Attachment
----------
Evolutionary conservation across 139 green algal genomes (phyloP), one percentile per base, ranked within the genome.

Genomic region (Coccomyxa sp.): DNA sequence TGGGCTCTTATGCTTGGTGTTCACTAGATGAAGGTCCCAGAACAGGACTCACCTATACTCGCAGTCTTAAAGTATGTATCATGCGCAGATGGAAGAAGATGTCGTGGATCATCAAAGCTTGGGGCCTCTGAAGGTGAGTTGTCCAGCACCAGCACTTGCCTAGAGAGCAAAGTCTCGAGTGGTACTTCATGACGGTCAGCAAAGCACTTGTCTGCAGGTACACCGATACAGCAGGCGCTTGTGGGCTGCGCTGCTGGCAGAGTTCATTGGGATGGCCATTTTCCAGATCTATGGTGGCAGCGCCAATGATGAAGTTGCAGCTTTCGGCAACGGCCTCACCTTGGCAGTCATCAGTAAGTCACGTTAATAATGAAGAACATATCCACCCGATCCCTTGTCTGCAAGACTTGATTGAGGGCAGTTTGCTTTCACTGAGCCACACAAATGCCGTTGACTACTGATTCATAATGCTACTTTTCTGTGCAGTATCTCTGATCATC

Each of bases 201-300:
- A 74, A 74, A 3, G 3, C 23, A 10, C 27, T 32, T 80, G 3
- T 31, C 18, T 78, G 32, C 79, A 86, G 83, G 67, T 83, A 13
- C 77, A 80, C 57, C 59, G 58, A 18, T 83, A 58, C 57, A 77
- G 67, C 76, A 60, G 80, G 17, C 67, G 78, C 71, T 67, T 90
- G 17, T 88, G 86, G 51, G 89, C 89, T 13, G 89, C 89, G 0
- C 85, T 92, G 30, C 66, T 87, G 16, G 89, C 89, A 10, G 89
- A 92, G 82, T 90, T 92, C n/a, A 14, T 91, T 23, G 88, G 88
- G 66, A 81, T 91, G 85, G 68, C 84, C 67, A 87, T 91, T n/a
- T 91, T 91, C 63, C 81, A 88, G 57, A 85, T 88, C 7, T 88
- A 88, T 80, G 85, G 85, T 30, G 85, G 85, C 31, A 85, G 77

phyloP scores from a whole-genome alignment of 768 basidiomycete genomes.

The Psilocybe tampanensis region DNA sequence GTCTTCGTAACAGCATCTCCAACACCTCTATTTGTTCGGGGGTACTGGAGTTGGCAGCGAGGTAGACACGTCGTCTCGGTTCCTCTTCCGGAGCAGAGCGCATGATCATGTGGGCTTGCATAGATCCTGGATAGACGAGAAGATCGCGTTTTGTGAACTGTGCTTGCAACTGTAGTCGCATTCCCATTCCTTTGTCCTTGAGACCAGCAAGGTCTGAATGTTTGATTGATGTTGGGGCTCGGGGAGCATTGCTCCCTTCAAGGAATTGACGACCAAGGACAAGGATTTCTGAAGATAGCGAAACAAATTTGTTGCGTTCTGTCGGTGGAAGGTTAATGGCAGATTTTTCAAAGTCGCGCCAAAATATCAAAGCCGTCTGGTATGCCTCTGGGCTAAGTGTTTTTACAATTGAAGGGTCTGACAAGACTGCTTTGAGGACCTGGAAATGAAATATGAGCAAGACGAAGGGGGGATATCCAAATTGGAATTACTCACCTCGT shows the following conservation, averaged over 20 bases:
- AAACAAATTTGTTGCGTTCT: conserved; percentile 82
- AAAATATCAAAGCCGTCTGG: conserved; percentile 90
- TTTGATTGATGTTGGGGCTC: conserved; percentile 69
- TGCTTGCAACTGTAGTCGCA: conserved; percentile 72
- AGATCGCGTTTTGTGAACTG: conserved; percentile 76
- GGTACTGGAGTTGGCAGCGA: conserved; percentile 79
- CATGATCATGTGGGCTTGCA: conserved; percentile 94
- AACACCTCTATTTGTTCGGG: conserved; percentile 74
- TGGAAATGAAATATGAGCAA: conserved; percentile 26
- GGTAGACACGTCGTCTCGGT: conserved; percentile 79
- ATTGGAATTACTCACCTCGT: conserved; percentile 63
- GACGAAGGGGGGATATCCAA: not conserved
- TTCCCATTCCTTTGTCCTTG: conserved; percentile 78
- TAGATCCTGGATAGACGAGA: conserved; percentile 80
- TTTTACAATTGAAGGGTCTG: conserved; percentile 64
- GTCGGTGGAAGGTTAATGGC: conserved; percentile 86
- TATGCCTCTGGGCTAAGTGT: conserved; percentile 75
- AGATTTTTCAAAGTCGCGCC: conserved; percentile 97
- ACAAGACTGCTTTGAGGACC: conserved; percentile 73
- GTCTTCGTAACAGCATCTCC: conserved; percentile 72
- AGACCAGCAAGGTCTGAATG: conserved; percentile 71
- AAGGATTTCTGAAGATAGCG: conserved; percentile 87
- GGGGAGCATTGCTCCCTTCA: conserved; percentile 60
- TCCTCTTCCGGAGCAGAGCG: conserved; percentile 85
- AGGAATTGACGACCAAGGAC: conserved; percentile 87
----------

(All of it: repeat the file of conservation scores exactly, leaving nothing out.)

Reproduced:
Evolutionary conservation across 139 green algal genomes (phyloP), one percentile per base, ranked within the genome.

Genomic region (Coccomyxa sp.): DNA sequence TGGGCTCTTATGCTTGGTGTTCACTAGATGAAGGTCCCAGAACAGGACTCACCTATACTCGCAGTCTTAAAGTATGTATCATGCGCAGATGGAAGAAGATGTCGTGGATCATCAAAGCTTGGGGCCTCTGAAGGTGAGTTGTCCAGCACCAGCACTTGCCTAGAGAGCAAAGTCTCGAGTGGTACTTCATGACGGTCAGCAAAGCACTTGTCTGCAGGTACACCGATACAGCAGGCGCTTGTGGGCTGCGCTGCTGGCAGAGTTCATTGGGATGGCCATTTTCCAGATCTATGGTGGCAGCGCCAATGATGAAGTTGCAGCTTTCGGCAACGGCCTCACCTTGGCAGTCATCAGTAAGTCACGTTAATAATGAAGAACATATCCACCCGATCCCTTGTCTGCAAGACTTGATTGAGGGCAGTTTGCTTTCACTGAGCCACACAAATGCCGTTGACTACTGATTCATAATGCTACTTTTCTGTGCAGTATCTCTGATCATC

Each of bases 201-300:
- A 74, A 74, A 3, G 3, C 23, A 10, C 27, T 32, T 80, G 3
- T 31, C 18, T 78, G 32, C 79, A 86, G 83, G 67, T 83, A 13
- C 77, A 80, C 57, C 59, G 58, A 18, T 83, A 58, C 57, A 77
- G 67, C 76, A 60, G 80, G 17, C 67, G 78, C 71, T 67, T 90
- G 17, T 88, G 86, G 51, G 89, C 89, T 13, G 89, C 89, G 0
- C 85, T 92, G 30, C 66, T 87, G 16, G 89, C 89, A 10, G 89
- A 92, G 82, T 90, T 92, C n/a, A 14, T 91, T 23, G 88, G 88
- G 66, A 81, T 91, G 85, G 68, C 84, C 67, A 87, T 91, T n/a
- T 91, T 91, C 63, C 81, A 88, G 57, A 85, T 88, C 7, T 88
- A 88, T 80, G 85, G 85, T 30, G 85, G 85, C 31, A 85, G 77

phyloP scores from a whole-genome alignment of 768 basidiomycete genomes.

The Psilocybe tampanensis region DNA sequence GTCTTCGTAACAGCATCTCCAACACCTCTATTTGTTCGGGGGTACTGGAGTTGGCAGCGAGGTAGACACGTCGTCTCGGTTCCTCTTCCGGAGCAGAGCGCATGATCATGTGGGCTTGCATAGATCCTGGATAGACGAGAAGATCGCGTTTTGTGAACTGTGCTTGCAACTGTAGTCGCATTCCCATTCCTTTGTCCTTGAGACCAGCAAGGTCTGAATGTTTGATTGATGTTGGGGCTCGGGGAGCATTGCTCCCTTCAAGGAATTGACGACCAAGGACAAGGATTTCTGAAGATAGCGAAACAAATTTGTTGCGTTCTGTCGGTGGAAGGTTAATGGCAGATTTTTCAAAGTCGCGCCAAAATATCAAAGCCGTCTGGTATGCCTCTGGGCTAAGTGTTTTTACAATTGAAGGGTCTGACAAGACTGCTTTGAGGACCTGGAAATGAAATATGAGCAAGACGAAGGGGGGATATCCAAATTGGAATTACTCACCTCGT shows the following conservation, averaged over 20 bases:
- AAACAAATTTGTTGCGTTCT: conserved; percentile 82
- AAAATATCAAAGCCGTCTGG: conserved; percentile 90
- TTTGATTGATGTTGGGGCTC: conserved; percentile 69
- TGCTTGCAACTGTAGTCGCA: conserved; percentile 72
- AGATCGCGTTTTGTGAACTG: conserved; percentile 76
- GGTACTGGAGTTGGCAGCGA: conserved; percentile 79
- CATGATCATGTGGGCTTGCA: conserved; percentile 94
- AACACCTCTATTTGTTCGGG: conserved; percentile 74
- TGGAAATGAAATATGAGCAA: conserved; percentile 26
- GGTAGACACGTCGTCTCGGT: conserved; percentile 79
- ATTGGAATTACTCACCTCGT: conserved; percentile 63
- GACGAAGGGGGGATATCCAA: not conserved
- TTCCCATTCCTTTGTCCTTG: conserved; percentile 78
- TAGATCCTGGATAGACGAGA: conserved; percentile 80
- TTTTACAATTGAAGGGTCTG: conserved; percentile 64
- GTCGGTGGAAGGTTAATGGC: conserved; percentile 86
- TATGCCTCTGGGCTAAGTGT: conserved; percentile 75
- AGATTTTTCAAAGTCGCGCC: conserved; percentile 97
- ACAAGACTGCTTTGAGGACC: conserved; percentile 73
- GTCTTCGTAACAGCATCTCC: conserved; percentile 72
- AGACCAGCAAGGTCTGAATG: conserved; percentile 71
- AAGGATTTCTGAAGATAGCG: conserved; percentile 87
- GGGGAGCATTGCTCCCTTCA: conserved; percentile 60
- TCCTCTTCCGGAGCAGAGCG: conserved; percentile 85
- AGGAATTGACGACCAAGGAC: conserved; percentile 87